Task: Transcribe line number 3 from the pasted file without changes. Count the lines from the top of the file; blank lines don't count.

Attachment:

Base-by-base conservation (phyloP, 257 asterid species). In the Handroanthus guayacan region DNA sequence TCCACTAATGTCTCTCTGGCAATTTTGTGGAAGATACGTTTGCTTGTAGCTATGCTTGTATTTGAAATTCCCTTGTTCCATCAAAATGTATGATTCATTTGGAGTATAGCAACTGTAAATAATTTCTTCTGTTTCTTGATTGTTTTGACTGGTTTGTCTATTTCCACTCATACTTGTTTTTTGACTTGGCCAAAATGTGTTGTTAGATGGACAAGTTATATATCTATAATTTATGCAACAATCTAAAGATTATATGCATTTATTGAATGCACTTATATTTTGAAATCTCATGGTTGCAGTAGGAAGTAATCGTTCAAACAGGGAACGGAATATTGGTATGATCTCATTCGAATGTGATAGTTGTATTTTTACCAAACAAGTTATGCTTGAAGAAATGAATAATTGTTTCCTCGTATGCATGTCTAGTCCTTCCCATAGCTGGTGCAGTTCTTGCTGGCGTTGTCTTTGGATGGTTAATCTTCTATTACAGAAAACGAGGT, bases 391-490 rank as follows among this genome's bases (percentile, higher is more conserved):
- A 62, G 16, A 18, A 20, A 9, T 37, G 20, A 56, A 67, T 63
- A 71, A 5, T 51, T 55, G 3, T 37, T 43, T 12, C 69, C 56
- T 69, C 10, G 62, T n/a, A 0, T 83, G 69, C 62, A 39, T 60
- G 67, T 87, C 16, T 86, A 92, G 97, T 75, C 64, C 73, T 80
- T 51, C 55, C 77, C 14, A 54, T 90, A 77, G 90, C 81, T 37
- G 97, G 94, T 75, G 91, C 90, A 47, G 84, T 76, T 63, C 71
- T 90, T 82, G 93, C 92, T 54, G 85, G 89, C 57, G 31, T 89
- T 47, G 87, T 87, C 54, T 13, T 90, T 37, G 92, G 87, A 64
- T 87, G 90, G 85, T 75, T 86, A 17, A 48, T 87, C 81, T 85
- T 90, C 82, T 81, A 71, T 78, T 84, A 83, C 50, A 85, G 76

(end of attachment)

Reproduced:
- A 71, A 5, T 51, T 55, G 3, T 37, T 43, T 12, C 69, C 56